Only after discharge and after offset did the debtors in Luongo seek to reopen their bankruptcy case and claim the refund as exempt.
Luongo involved a number of arguments not present in Copley but one of the argument the IRS won and on which it relied here was that the refund was not part of the estate. The Fourth Circuit in Copley says that it does not dispute that conclusion of the Luongo decision. I cannot reconcile the Copley decision and the reason for the Copley decision with that statement but, in the end, it does not matter whether the refund comes into the estate or not because of the decision of the Fourth Circuit on the second issue.
The second issue pits BC 553 preserving a creditor’s right to offset against BC 522 and the debtor’s right to exempt property. The court acknowledges a conflict between BC 522 which protects exempt property against “any” prepetition debts and IRC 6402 which permits the IRS to offset “any overpayment” against preexisting liabilities. It finds that BC 553 resolves the apparent conflict.
The critical language of BC 553 states “this title does not affect any right of a creditor to offset a mutual debt.” That broad language, which caused me not to think that this case presented much of an issue, persuades the Fourth Circuit that the IRS can still make the offset even through the Copleys exempted the property. It views acceptance of the Copleys’ argument as one which would violate the statutory directive of BC 553. The court notes that BC 553 does not create the right of offset but only preserves an existing right. Since IRC 6402 created a clear existing right, BC 553 steps in to preserve that right.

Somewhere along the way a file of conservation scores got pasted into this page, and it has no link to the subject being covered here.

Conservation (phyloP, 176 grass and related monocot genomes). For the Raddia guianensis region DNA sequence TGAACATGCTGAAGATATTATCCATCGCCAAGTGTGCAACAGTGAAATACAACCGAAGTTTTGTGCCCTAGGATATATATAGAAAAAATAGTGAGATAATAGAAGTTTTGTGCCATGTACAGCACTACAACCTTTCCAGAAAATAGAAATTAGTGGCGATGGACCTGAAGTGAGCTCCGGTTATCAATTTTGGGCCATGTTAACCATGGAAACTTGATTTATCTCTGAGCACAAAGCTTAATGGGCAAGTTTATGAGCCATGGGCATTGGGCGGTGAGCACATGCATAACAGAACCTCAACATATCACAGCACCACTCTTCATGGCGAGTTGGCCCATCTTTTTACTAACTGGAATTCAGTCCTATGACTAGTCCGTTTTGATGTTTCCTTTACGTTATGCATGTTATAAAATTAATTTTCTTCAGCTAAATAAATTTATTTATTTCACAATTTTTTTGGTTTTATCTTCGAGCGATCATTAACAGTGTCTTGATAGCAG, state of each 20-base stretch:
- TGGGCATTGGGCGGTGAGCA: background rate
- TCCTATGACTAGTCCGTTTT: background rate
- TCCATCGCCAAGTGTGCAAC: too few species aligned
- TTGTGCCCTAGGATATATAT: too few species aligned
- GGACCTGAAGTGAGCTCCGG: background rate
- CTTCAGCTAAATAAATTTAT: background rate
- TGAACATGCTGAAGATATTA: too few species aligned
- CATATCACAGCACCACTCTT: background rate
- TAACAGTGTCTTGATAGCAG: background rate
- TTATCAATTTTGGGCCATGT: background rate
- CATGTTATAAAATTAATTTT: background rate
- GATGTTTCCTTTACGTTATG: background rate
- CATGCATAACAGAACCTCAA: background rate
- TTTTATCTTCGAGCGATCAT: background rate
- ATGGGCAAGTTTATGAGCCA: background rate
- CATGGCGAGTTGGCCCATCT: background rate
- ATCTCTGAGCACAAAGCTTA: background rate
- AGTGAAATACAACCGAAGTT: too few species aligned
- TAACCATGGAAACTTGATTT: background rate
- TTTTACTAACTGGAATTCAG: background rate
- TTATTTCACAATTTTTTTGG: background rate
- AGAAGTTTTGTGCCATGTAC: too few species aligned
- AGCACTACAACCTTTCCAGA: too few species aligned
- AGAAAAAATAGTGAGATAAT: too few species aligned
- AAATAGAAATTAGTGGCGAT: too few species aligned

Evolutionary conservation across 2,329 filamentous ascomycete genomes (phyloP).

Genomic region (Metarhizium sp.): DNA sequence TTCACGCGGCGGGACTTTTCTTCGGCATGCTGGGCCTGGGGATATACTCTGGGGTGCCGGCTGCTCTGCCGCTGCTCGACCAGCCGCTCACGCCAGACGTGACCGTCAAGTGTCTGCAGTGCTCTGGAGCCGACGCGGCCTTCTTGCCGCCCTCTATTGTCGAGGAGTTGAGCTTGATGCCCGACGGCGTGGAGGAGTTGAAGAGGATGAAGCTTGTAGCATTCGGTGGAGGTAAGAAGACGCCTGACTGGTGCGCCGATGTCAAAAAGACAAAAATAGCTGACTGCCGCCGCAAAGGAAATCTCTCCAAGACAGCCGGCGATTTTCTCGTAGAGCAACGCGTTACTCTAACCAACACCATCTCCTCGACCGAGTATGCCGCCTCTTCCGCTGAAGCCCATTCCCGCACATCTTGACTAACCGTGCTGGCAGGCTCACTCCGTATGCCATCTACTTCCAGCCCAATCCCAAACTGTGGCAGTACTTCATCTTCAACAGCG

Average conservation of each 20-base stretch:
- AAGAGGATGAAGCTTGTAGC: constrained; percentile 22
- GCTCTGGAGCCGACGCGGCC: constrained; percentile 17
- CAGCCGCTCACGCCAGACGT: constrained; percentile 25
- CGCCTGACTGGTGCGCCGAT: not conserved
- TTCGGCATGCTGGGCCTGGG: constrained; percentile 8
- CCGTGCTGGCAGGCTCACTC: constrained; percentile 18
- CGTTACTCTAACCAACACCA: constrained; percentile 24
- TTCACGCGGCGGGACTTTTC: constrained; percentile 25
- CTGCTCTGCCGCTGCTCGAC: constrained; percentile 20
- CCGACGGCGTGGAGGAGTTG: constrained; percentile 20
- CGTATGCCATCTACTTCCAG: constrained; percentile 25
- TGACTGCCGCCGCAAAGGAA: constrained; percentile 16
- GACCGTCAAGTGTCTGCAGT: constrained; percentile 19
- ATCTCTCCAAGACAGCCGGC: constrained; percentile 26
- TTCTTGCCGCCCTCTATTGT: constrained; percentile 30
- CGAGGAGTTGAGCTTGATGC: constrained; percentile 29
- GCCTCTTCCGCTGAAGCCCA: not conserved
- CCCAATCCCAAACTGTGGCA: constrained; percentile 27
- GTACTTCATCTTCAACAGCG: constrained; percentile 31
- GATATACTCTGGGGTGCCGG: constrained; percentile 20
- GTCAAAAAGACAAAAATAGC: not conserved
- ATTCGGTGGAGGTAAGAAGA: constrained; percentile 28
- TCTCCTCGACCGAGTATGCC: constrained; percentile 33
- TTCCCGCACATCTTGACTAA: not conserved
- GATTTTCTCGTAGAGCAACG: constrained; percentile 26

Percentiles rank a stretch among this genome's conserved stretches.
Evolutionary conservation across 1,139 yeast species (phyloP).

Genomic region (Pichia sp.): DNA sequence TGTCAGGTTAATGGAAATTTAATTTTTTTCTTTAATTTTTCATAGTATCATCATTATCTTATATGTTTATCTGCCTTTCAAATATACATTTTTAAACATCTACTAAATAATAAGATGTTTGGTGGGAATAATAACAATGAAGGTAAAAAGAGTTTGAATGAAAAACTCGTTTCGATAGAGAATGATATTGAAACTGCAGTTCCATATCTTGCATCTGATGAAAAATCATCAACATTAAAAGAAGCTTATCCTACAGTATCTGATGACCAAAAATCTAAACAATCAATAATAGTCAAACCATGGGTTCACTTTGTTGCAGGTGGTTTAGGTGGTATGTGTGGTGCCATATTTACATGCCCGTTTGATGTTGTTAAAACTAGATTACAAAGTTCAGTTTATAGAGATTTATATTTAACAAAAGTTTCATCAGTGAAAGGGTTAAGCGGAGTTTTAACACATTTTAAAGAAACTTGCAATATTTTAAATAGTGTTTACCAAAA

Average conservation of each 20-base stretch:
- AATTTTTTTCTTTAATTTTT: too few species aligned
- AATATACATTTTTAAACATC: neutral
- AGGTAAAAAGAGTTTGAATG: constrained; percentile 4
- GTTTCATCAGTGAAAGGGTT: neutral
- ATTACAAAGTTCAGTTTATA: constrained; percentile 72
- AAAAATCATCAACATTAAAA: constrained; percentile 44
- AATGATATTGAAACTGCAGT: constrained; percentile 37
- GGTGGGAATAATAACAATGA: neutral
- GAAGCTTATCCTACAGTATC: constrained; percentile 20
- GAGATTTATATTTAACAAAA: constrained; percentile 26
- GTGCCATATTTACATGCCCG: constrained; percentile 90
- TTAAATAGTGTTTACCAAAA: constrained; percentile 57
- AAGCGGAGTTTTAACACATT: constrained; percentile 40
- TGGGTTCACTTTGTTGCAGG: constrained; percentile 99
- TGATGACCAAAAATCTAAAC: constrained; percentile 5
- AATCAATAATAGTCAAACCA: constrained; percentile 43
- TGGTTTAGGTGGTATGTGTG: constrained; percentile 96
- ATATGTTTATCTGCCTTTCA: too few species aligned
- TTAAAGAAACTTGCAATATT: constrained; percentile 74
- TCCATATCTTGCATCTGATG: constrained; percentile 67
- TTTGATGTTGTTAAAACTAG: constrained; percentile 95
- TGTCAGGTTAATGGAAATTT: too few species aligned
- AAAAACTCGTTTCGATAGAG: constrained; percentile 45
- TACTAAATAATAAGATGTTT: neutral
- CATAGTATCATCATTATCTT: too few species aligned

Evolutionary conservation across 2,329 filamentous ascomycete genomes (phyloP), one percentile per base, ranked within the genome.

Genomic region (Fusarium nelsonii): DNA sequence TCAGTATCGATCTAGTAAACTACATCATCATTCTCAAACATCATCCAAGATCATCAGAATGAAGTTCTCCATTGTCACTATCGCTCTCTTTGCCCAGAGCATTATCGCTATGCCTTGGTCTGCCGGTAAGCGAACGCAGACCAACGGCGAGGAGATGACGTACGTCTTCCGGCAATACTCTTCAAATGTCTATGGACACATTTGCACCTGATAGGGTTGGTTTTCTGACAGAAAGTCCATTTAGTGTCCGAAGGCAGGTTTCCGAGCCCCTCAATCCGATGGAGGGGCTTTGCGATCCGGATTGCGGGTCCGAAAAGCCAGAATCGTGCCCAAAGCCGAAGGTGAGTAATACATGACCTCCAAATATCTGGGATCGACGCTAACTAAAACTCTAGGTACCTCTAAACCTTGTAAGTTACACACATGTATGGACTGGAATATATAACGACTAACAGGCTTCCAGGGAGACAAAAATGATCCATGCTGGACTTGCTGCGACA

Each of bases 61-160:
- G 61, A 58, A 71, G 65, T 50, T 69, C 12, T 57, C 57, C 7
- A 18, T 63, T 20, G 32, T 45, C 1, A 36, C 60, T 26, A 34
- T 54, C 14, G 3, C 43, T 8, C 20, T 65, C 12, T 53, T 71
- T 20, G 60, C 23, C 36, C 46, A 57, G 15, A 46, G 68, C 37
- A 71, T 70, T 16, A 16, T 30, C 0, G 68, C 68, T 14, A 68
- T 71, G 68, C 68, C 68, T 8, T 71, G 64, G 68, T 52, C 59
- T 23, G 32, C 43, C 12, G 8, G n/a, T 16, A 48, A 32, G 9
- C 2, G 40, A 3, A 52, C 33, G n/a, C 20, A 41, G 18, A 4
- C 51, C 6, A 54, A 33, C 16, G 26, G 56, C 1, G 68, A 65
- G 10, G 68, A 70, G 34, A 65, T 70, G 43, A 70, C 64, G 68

The court then addressed the Copleys’ arguments and knocked them down. The one that most interested me was the argument that bankruptcy courts had the discretion to decide if BC 553 would apply. The Fourth Circuit found that while bankruptcy courts could strike down a creditor’s attempt to offset, the basis for doing so derived from the questioning of the validity of the right of offset and not from some equitable discretionary ability to do so.
I think the Fourth Circuit got it right on both counts. The refund comes into the estate but the IRS, or any other creditor with a valid right of offset, can exercise that right with the proper permission of the statute or the bankruptcy court. Despite what I think, the lower courts here found the IRS could not offset. This issue does not have much case law even though the bankruptcy code is well into middle age. Perhaps, other debtors in other circuits will make this argument to see where it leads.